Tuesday, August 25, 2009

Hyper-local, Part II

Keeping the discussion going

Carll Tucker responds to comments left from our Saturday post (see original story here):

"Thanks, R and Anonymous, for your comments. After two decades as a community news publisher and hanging out with other community news publishers, I know there are lots of folks who care about their community.

"They want to know about their kids’ schools and games, their houses of worship, the value of their homes, local crime, what local politicians are up to, who was born and who died, what’s doing over the weekend. Yes, some parents attend any given Little League game, but not all, and the ones who couldn’t attend want to hear about it (not to mention Gramps and Granny).

"Does an individual need our help starting such a site? No. It’s not rocket science. But it’s hard. How many people are expert at all the disciplines required: reporting, ad sales, technology, billing, community relations, promotion? One can spend one’s precious time learning all those things, but why not spend it gathering the news and rustling ads, the two keys to success? With our tools, experience, guidance, and launch capital, we can help local entrepreneurs get off to a faster, more profitable, and less risky start.

"Is that worth paying for? Depends on your point of view. To those who want to go it alone, we say, More power to you. The folks who’ve started viable community sites are our heroes – but there aren’t that many of them. Many communities in America have no local news right now (my wife and I live in one). In other communities, the local newspaper is wobbly.

"Our first objective is to assure quality local news in all the communities where the newspaper is doomed. We think we can help build success – but we’re rooting for all the other folks who are doing it too. Nothing makes me happier than seeing a high-quality community news site whose proprietor is making an OK living. Thanks again for your thoughts. C "

What do you think? Please add your comment.


David said...

I happen to agree with your goals, and see an opportunity as well for indy entrepreneurs. "Hit 'em where they ain't" has always been a sound marketing strategy, and if your local market has no news presence, that is obviously an opportunity.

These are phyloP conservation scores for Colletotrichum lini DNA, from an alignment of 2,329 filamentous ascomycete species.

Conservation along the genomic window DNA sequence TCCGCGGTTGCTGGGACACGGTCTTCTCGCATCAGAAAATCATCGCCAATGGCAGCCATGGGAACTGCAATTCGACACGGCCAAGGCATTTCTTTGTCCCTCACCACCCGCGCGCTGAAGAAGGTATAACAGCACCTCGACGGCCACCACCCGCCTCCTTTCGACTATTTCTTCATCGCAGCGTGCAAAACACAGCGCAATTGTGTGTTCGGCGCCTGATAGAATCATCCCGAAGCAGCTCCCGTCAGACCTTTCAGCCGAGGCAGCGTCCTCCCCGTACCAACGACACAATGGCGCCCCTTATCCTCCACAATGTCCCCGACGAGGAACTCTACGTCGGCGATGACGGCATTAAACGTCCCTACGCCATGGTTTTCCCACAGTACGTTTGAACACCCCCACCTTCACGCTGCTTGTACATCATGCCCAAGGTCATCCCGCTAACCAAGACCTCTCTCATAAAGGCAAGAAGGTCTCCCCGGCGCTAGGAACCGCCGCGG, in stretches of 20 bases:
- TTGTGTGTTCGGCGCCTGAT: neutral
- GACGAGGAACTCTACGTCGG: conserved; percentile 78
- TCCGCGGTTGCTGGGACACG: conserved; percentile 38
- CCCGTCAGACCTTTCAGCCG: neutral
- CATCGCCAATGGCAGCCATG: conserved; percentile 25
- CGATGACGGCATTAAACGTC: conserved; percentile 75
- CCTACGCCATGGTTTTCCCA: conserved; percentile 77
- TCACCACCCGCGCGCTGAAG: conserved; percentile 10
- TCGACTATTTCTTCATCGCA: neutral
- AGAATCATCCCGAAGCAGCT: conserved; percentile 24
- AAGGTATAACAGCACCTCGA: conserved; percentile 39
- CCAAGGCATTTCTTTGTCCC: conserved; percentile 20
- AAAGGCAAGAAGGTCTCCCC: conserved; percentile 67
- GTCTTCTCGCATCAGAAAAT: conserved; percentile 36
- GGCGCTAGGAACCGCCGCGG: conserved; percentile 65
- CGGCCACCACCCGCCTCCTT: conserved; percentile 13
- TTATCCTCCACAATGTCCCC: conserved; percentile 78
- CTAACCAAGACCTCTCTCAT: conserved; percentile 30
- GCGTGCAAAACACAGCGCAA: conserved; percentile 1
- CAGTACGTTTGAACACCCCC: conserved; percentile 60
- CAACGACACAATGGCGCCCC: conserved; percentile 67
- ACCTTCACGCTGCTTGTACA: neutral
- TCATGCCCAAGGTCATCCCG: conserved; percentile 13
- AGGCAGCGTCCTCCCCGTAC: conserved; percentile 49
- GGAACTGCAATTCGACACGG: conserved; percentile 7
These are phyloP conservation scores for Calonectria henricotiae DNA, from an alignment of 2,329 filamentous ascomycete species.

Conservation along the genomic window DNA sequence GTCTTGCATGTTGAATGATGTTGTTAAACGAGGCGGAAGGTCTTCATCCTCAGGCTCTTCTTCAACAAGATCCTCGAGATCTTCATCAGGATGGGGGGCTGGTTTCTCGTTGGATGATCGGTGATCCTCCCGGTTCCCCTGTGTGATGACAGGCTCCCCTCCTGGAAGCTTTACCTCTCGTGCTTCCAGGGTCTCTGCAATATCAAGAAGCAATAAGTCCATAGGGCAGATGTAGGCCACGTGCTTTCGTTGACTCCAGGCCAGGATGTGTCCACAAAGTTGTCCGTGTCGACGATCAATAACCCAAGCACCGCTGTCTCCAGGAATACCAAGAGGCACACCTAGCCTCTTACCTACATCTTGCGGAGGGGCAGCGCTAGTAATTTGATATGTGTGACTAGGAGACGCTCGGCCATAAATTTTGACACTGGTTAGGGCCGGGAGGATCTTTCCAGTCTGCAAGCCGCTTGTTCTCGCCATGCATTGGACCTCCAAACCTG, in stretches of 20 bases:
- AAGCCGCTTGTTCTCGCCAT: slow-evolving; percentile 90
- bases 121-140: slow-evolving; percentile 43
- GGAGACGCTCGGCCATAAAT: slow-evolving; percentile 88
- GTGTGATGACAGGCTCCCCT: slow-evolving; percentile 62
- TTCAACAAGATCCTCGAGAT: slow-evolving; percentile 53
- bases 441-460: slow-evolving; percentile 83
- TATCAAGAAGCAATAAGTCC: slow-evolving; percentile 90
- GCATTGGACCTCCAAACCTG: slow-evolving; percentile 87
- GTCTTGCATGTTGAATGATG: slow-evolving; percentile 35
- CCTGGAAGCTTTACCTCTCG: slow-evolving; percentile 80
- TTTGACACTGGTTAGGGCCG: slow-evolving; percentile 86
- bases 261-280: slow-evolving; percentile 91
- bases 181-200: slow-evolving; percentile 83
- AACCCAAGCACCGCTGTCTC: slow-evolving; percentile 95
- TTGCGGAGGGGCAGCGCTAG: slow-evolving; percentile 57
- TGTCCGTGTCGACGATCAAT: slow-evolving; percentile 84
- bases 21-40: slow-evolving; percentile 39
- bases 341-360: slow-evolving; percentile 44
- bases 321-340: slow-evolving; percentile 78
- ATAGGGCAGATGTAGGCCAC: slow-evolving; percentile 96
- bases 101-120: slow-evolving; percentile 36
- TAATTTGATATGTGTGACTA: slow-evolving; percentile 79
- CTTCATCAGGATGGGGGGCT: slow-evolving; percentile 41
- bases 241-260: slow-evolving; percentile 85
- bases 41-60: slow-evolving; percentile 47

How much of an opportunity is the question.

Depending on demographics, connectivity, local merchant base & presence of TV/radio, the opportunities might be kind of tricky. I'd be interested in seeing what kind of ad sales package you have, since that is going to be a big sticking point with many journalists used to ignoring what goes on on the other side of the editorial/business wall.

I am working with a couple of news site entrepreneurs, and I have nothing but respect for anyone trying to carve out a niche for themselves at such a chaotic time (and under such generally apocalyptic economic conditions). Hell, I'm trying to do that myself.

Also: do your packages include e-commerce solutions to allow your microsites to benefit from community donations? In many of the startups I've seen, the path to the future seems to lie with having multiple revenue streams.

Carll Tucker said...

Hey David,

There isn't room here to lay out our whole approach, but I think we can answer most of your questions. You can reach me @ carlltucker@mindspring.com if you'd like to continue the dialogue. Thanks for asking,


Anonymous said...

There are a few key points for a successful hyper local:

The area needs to have just recently lost its local coverage or it is about to be lost

Have no other viable hyperlocal news coverage source online or broadcast is already in existence for the area

Have active city planning and/or financial issues or have a history of malfeasance that creates a large community watchdog attitude

Only then can other factors be looked at such as the number of businesses available to sell/create as advertisers within that designated area be considered. In all likelyhood, if they exist within the area and they have lost other outlets, they may be interested in this new enterprise.

Would part of your assistance ever be identifying these prime areas?